- Associated Press - Friday, December 16, 2016

ST. PAUL, Minn. (AP) - Fifteen years of traffic stop data show that St. Paul police officers routinely stop, search and ticket black drivers at higher rates than white motorists.

The police department released data Wednesday covering nearly 700,000 traffic stops dating to 2001. Much of the information, including many stops that occurred before 2005, is incomplete.

Twenty-nine percent of traffic stops over the last decade were of black drivers, who comprised 13 percent or less of the city’s driving-age population. White drivers accounted for 31 percent of stops and made up 58 percent of the driving-age population.

Racial disparities in Minnesota routine traffic stops have been brought to the forefront since a police officer fatally shot an African-American man, Philando Castile, in July.

St. Anthony police officer Jeronimo Yanez stopped Castile, 32, for a broken taillight and because the officer believed Castile might have been involved in a past robbery. Yanez, who has been charged with manslaughter, shot Castile during the traffic stop. The county’s attorney said Castile was not a suspect in the robbery.

Police Chief Todd Axtell said he’s uncertain why the disparity exists but that he doesn’t believe city officers are racially profiling African-American drivers. He said he has plans for the department to collect more data in the future that may provide answers.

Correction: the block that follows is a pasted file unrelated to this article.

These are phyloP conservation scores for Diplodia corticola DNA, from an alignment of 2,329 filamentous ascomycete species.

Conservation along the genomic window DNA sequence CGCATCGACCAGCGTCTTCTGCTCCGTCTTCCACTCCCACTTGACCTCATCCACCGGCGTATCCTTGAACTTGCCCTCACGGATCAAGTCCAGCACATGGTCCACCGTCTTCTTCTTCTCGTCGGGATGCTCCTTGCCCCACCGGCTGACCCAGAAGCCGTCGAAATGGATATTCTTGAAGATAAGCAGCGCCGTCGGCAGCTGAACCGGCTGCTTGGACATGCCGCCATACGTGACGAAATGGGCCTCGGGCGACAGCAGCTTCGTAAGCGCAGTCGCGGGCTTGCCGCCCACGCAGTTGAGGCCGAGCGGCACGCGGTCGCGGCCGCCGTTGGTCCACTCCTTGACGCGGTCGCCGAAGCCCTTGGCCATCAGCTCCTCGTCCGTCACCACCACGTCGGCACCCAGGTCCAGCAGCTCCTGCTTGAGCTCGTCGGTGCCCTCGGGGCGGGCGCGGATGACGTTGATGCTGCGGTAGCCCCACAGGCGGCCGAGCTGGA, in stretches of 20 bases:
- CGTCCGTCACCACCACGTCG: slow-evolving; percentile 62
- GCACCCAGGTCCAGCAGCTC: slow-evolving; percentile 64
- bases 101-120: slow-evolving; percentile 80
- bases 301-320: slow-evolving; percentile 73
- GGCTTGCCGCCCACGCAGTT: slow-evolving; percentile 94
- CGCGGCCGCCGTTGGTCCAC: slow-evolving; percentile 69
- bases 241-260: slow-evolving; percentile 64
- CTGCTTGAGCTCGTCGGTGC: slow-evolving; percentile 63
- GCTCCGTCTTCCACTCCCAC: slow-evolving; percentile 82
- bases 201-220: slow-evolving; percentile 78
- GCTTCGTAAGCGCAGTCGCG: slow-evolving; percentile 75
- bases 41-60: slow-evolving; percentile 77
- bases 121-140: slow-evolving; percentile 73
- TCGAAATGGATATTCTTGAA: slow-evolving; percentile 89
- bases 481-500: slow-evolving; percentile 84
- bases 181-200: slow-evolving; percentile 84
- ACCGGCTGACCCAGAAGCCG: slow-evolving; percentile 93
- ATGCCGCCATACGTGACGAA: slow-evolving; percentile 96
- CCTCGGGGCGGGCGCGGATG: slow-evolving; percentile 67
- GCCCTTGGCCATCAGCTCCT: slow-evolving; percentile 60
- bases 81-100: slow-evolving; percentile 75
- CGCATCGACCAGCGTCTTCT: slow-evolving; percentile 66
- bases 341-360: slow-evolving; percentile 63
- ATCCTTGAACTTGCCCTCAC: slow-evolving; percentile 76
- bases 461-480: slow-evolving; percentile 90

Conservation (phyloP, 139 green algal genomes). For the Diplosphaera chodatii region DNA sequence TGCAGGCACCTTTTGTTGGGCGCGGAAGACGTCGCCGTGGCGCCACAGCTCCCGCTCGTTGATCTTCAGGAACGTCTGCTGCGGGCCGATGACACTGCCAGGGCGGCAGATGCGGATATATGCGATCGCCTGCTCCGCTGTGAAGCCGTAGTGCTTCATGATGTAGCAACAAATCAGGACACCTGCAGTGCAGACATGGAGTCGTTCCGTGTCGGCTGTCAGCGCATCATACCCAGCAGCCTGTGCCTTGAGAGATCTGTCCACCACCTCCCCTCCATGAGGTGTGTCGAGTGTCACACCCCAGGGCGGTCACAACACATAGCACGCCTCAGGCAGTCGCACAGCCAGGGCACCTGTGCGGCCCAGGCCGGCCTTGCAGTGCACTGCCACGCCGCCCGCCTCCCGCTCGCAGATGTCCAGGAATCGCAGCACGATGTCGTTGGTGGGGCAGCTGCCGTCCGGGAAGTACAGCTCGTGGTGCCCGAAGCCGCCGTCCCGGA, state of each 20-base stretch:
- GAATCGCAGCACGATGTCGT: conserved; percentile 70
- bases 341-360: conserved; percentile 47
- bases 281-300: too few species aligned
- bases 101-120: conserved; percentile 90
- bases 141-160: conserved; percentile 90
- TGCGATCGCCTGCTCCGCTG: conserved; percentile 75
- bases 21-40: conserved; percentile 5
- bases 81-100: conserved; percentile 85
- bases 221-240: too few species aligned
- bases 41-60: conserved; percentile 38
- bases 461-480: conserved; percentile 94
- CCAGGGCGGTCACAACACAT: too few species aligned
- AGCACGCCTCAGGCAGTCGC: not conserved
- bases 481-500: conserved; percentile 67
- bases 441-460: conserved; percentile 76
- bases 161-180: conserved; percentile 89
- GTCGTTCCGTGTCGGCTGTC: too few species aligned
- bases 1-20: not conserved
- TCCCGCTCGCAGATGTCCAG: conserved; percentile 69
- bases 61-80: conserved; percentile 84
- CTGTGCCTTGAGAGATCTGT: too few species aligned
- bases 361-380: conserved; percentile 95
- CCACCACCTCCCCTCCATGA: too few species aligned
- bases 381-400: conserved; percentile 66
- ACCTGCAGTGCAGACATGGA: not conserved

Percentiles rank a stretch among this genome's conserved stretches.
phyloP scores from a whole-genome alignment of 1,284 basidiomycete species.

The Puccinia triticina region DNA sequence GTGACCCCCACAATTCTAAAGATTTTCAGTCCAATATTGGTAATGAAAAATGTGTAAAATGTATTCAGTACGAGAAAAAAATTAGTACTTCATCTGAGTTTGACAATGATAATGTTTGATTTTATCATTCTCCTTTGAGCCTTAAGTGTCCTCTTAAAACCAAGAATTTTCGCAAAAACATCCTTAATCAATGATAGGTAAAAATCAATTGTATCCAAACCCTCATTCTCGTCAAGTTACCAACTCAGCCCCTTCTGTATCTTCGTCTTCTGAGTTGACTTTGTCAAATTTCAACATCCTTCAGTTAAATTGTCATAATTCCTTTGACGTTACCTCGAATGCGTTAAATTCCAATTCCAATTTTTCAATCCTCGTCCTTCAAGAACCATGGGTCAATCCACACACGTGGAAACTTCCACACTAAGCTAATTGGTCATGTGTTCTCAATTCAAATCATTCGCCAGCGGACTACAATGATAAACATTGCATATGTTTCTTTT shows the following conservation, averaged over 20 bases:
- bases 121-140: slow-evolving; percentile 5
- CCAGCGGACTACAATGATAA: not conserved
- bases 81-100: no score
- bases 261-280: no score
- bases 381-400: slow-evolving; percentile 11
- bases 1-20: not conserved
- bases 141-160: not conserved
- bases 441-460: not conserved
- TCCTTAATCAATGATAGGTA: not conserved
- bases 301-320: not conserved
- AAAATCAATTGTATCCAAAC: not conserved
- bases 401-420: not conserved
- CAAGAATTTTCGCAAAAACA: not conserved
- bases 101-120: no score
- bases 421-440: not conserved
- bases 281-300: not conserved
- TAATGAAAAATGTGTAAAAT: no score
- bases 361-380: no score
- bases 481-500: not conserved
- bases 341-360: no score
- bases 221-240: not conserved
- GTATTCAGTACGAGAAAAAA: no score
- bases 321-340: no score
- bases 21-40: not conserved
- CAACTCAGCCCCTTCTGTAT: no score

“I know, because we are human, that we all possess levels of implicit bias. I want to . go further and have the conversation as to how it may be impacting how we are delivering police service throughout the community,” Axtell said.

Last year all of the city’s 620 officers went through implicit bias training, and the department plans to have another round of training next year.

Axtell said the department will also provide statistics to each officer about his or her traffic stops.

“I believe that will help officers, in a non-discipline setting, to have conversations about who they’re stopping and how those patterns look,” Axtell said.


Information from: St. Paul Pioneer Press, https://www.twincities.com

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